Portrait of Superintendent Harold Mordh.

Harold Mordh is one of the most colorful, complex and controversial figures in the history of social work in St. Paul. Born in 1921, Harold’s hardscrabble youth is marked by numerous scrapes with the law. He is arrested three times for burglary and theft and claims he was kicked out of school seven times in one week. At 15, the police send Mordh to the Union Gospel Mission Boys’ Club after catching him burglarizing the Paramount Theater.

At the Mission, a spiritual transformation takes place, and a new chapter opens for young Harold. He is elected Student Mayor of St. Paul, heads to Wheaton College in Illinois and serves as a first lieutenant in the Marine Corps during World War II. Mordh embodies the power of the Mission to change lives. He joins the staff in 1949 as a program director with the Savage Boys’ Club and succeeds his mentor Peter MacFarlane as superintendent in 1957.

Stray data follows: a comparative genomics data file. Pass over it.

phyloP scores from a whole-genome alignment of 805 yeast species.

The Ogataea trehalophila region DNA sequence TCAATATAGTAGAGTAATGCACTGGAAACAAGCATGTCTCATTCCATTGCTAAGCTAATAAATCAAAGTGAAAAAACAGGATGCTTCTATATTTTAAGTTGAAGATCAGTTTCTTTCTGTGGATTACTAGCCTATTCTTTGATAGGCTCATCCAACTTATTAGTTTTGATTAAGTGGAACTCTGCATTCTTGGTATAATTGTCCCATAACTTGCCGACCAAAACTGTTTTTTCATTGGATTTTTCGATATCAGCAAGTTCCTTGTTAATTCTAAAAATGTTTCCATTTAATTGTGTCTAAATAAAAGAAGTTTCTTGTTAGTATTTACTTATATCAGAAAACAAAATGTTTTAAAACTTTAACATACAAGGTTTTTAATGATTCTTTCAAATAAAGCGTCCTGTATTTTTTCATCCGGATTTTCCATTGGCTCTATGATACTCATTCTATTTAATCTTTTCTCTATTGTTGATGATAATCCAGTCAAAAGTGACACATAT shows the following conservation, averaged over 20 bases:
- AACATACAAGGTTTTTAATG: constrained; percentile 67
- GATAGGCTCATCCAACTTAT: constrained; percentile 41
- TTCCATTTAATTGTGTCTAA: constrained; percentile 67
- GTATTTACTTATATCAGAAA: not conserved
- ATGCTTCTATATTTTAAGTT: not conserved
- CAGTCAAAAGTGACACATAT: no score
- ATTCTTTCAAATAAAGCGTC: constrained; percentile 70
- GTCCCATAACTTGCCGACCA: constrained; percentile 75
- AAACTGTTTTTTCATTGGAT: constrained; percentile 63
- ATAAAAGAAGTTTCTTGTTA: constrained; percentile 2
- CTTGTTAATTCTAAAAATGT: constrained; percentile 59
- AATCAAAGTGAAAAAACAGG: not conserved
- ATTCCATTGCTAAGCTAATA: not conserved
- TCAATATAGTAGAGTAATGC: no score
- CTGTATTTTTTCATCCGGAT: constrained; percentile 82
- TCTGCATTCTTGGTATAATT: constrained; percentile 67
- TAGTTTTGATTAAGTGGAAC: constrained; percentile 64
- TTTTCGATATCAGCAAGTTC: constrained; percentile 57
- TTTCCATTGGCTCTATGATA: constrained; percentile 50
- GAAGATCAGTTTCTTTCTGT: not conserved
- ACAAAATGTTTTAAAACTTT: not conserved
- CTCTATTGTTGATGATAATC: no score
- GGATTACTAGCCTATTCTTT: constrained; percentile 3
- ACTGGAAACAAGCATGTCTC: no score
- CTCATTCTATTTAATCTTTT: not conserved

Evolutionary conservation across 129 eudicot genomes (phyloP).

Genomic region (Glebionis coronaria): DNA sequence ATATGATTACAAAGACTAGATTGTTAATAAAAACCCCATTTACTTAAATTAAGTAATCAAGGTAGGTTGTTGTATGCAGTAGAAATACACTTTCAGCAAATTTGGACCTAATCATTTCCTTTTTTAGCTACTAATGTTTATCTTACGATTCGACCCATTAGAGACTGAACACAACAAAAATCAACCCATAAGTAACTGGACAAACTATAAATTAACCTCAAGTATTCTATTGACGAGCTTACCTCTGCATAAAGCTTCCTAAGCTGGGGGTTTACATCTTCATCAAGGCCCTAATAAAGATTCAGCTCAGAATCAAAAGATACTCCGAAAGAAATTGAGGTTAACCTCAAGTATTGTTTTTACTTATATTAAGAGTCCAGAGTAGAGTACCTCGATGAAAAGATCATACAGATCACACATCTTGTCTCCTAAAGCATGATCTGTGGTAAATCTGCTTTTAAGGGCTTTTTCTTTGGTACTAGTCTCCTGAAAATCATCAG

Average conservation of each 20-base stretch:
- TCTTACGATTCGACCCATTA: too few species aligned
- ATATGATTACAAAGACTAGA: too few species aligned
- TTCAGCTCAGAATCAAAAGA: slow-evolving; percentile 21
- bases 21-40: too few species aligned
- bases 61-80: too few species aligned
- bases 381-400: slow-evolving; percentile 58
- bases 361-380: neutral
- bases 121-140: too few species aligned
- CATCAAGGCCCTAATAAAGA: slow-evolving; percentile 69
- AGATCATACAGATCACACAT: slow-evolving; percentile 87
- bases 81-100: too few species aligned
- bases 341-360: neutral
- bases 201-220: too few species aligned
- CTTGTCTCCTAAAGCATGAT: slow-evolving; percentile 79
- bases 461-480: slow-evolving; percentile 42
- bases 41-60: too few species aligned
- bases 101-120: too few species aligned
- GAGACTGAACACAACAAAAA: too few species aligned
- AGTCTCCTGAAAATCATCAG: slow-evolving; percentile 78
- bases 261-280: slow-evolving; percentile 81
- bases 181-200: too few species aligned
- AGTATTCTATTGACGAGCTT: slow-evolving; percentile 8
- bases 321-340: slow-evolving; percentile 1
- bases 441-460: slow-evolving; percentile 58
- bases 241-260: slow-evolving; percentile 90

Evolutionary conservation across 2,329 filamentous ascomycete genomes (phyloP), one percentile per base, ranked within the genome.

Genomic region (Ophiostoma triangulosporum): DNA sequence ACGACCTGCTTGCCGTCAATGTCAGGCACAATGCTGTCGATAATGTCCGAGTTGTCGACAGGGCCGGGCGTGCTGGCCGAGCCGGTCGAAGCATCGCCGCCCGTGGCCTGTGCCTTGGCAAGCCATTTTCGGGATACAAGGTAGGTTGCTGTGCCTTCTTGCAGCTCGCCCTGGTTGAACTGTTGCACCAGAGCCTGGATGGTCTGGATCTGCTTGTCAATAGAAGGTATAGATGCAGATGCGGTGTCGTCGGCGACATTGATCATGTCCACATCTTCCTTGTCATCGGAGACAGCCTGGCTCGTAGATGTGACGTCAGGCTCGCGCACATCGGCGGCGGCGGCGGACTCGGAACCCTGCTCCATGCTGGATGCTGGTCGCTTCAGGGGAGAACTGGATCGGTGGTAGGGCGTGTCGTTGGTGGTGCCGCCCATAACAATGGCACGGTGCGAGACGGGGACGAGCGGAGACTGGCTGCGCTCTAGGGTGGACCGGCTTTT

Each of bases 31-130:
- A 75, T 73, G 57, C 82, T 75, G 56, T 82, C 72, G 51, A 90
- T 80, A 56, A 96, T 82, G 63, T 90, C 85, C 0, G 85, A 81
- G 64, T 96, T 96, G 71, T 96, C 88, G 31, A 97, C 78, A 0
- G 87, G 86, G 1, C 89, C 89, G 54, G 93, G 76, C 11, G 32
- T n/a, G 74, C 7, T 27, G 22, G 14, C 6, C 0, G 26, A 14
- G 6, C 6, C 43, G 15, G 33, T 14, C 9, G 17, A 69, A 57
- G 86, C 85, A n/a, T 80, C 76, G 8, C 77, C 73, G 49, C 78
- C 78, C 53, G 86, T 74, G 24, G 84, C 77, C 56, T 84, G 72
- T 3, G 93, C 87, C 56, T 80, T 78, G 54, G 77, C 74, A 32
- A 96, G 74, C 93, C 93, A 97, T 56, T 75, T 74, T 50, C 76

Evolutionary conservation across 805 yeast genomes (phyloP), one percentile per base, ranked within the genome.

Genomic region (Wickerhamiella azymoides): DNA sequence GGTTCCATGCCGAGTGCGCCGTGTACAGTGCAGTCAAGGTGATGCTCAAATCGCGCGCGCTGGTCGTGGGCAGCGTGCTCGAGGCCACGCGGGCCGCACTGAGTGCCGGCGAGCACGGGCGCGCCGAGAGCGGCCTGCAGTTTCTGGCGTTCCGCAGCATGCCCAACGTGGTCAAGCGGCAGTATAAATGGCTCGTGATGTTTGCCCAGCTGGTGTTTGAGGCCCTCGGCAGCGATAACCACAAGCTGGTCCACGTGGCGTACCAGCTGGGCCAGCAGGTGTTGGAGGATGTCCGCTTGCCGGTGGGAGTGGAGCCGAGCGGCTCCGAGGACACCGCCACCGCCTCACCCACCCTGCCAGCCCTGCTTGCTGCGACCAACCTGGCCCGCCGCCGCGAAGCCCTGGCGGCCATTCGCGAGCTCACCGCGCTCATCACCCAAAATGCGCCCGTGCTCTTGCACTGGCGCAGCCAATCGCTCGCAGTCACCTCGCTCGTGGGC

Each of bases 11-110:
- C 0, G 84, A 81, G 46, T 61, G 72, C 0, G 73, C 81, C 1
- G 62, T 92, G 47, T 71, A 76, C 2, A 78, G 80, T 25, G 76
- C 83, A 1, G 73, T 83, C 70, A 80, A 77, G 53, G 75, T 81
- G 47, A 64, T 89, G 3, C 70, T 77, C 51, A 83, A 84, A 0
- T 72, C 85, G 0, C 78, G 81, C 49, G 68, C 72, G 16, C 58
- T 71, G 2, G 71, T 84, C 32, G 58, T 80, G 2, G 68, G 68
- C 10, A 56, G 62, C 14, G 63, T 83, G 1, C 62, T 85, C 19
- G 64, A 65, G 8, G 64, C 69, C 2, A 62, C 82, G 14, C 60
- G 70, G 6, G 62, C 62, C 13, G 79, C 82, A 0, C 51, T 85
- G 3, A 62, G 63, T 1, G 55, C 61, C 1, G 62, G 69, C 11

Mordh’s tenure is marked by success as well as controversy. He is fiercely dedicated to the youth programs that had rescued him and is credited with many new initiatives in the late 1950s and 1960s, including the Drydock recovery program for alcoholic men and the Mission’s foster home program. Though seen as hardworking and resourceful, Mordh immerses himself in ill-advised battles and excursions into local politics. Facing growing strife over his leadership, Mordh resigns in 1974.

Photos courtesy of the Union Gospel Mission and the Minnesota Historical Society.